The observation that the sensitivity and PPV are equal when the frequency of the high-risk group equals the frequency of disease in the population holds across different settings. First, this relationship holds irrespective of whether the disease risk refers to the lifetime risk, a cumulative incidence over certain time period or the disease prevalence. Evidently, if we consider, for example, lifetime risks instead of 10-year risks, the frequency of the high-risk group for which the sensitivity and PPV are equal will be larger, because lifetime risks by definition are higher than 10-year risks. Then for the same AUC values, these larger high-risk groups will have higher sensitivity and PPV. However, prediction models that consider longer time periods generally have lower AUC, implying that combinations of higher sensitivity and PPV may not be observed. Put differently, lifetime risk models with lower AUC may yield the same sensitivity/PPV combination as 10-year risk models with higher AUC, but the value of using a model with low AUC may become questionable.
Second, the relationship also holds irrespective of how the risks are calculated. There are several ways in which genetic risks can be expressed. One is to use a simple genetic risk score based on the number of risk alleles carried. This approach, which we used in our analyses, assumes that each allele has the same effect on the risk of disease [24,25]. Another option is to calculate a weighted risk score, which is a genetic risk score where the risk alleles are weighted for their effect on disease risk . Besides constructing risk scores, one can also directly derive predicted risks from multivariate logistic regression analyses with genetic variants entered as continuous or categorical variables. Results presented in this study are applicable to simple count scores and more complex weighted risk scores, such as predicted risks, as emphasized by the simulation of AMD risk prediction, since in this study we have evaluated cut-off values that simply dichotomize the risk. Nevertheless, it should be pointed out that different approaches will likely yield different AUC values.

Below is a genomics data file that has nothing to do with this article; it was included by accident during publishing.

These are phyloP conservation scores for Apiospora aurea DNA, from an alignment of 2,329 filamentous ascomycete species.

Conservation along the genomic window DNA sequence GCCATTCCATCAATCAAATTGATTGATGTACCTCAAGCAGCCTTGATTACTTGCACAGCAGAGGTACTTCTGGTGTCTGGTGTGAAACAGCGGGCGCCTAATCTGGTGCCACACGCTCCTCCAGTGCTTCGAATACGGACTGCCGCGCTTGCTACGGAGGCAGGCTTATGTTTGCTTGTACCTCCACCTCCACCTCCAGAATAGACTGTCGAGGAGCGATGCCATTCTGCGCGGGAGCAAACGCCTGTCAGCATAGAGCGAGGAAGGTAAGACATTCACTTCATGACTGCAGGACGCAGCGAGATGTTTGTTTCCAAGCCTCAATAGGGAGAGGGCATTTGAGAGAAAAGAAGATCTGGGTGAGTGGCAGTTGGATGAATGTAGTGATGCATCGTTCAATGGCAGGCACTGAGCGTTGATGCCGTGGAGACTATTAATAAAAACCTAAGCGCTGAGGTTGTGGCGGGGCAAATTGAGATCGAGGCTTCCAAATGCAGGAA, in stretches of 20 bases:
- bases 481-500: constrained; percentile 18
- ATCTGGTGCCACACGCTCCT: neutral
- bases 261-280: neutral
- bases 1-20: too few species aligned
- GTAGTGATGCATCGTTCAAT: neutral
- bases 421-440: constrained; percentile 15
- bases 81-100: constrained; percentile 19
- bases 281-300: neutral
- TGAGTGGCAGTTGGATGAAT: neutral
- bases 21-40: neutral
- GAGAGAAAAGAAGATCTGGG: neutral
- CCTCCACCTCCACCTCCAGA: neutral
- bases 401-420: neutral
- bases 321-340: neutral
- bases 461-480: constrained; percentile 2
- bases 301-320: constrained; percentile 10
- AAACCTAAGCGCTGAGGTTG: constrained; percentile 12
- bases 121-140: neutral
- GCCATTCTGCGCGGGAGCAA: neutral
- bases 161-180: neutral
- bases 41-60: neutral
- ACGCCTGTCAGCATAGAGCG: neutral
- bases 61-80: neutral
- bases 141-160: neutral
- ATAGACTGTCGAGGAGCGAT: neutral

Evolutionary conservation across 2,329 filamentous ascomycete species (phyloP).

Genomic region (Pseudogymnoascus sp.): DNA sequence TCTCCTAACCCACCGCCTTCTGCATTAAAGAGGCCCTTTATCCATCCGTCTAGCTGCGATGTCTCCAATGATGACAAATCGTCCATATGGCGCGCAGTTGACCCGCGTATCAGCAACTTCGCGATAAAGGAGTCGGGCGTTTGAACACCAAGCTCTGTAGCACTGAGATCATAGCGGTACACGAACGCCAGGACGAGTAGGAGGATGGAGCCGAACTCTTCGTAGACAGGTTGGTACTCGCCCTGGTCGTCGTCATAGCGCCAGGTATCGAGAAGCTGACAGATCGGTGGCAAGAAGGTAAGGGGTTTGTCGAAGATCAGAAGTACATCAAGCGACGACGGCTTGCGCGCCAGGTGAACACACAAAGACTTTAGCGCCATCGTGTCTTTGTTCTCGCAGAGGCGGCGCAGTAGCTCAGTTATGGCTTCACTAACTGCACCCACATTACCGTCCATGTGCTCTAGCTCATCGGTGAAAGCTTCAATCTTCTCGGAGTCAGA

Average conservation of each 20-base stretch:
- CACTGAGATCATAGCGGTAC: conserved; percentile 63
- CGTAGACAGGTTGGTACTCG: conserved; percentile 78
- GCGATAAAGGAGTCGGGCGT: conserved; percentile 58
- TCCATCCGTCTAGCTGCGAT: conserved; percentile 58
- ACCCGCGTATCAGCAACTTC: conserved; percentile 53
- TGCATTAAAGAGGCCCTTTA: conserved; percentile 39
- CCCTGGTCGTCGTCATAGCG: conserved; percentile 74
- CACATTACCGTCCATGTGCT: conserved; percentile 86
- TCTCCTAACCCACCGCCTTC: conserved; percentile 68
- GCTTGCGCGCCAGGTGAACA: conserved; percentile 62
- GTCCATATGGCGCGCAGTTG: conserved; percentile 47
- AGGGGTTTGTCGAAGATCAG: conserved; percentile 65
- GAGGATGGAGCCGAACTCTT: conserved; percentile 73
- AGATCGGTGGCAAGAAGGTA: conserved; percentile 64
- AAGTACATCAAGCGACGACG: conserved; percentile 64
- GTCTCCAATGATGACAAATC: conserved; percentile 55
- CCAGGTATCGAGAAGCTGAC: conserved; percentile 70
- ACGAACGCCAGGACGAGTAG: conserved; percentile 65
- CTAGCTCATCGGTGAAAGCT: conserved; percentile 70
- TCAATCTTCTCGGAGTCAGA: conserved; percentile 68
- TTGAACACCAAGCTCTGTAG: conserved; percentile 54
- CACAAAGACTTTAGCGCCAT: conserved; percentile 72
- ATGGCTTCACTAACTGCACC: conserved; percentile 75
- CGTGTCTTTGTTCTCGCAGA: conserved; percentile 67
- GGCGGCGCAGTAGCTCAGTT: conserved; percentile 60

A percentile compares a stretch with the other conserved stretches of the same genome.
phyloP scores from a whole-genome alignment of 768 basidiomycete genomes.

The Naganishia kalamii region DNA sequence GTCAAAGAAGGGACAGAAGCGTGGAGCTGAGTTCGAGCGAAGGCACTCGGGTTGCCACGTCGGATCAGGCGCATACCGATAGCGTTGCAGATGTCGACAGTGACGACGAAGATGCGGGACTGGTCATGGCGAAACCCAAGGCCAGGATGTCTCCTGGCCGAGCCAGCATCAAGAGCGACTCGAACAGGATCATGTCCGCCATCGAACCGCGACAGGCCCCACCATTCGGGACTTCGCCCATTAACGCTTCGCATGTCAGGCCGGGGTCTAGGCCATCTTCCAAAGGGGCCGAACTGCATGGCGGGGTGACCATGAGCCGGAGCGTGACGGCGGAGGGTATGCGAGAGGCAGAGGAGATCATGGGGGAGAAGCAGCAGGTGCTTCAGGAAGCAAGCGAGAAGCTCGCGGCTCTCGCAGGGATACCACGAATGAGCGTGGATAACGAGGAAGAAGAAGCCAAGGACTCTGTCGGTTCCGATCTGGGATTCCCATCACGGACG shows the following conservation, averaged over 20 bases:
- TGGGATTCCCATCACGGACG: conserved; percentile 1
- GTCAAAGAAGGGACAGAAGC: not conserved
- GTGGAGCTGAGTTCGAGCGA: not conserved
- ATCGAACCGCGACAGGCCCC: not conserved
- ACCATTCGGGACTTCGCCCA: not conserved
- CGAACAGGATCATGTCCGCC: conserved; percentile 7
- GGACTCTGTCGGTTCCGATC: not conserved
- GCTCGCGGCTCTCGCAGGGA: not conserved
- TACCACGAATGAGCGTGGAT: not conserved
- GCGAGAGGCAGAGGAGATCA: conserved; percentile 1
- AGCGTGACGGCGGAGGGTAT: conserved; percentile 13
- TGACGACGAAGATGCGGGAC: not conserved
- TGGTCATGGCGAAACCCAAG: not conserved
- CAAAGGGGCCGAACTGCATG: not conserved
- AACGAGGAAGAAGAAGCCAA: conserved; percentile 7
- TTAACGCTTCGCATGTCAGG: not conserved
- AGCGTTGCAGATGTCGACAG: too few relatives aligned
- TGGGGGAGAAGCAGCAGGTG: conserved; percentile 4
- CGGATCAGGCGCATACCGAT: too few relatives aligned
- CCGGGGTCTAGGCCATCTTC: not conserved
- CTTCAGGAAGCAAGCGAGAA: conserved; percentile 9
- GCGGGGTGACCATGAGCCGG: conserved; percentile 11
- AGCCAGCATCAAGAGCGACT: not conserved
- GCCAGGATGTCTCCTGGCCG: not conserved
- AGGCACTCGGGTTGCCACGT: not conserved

Third, the relationship also holds for risk models in general, that is, including other non-genetic risk models, such as the Framingham risk score for prediction of cardiovascular disease. Basically the relationship is valid for any continuous variable that is dichotomized to create risk groups, such as blood pressure, cholesterol or triglyceride level. This is also true for risk models that include together novel biomarkers and established risk factors, a topic that has recently attracted a lot of research [26,27].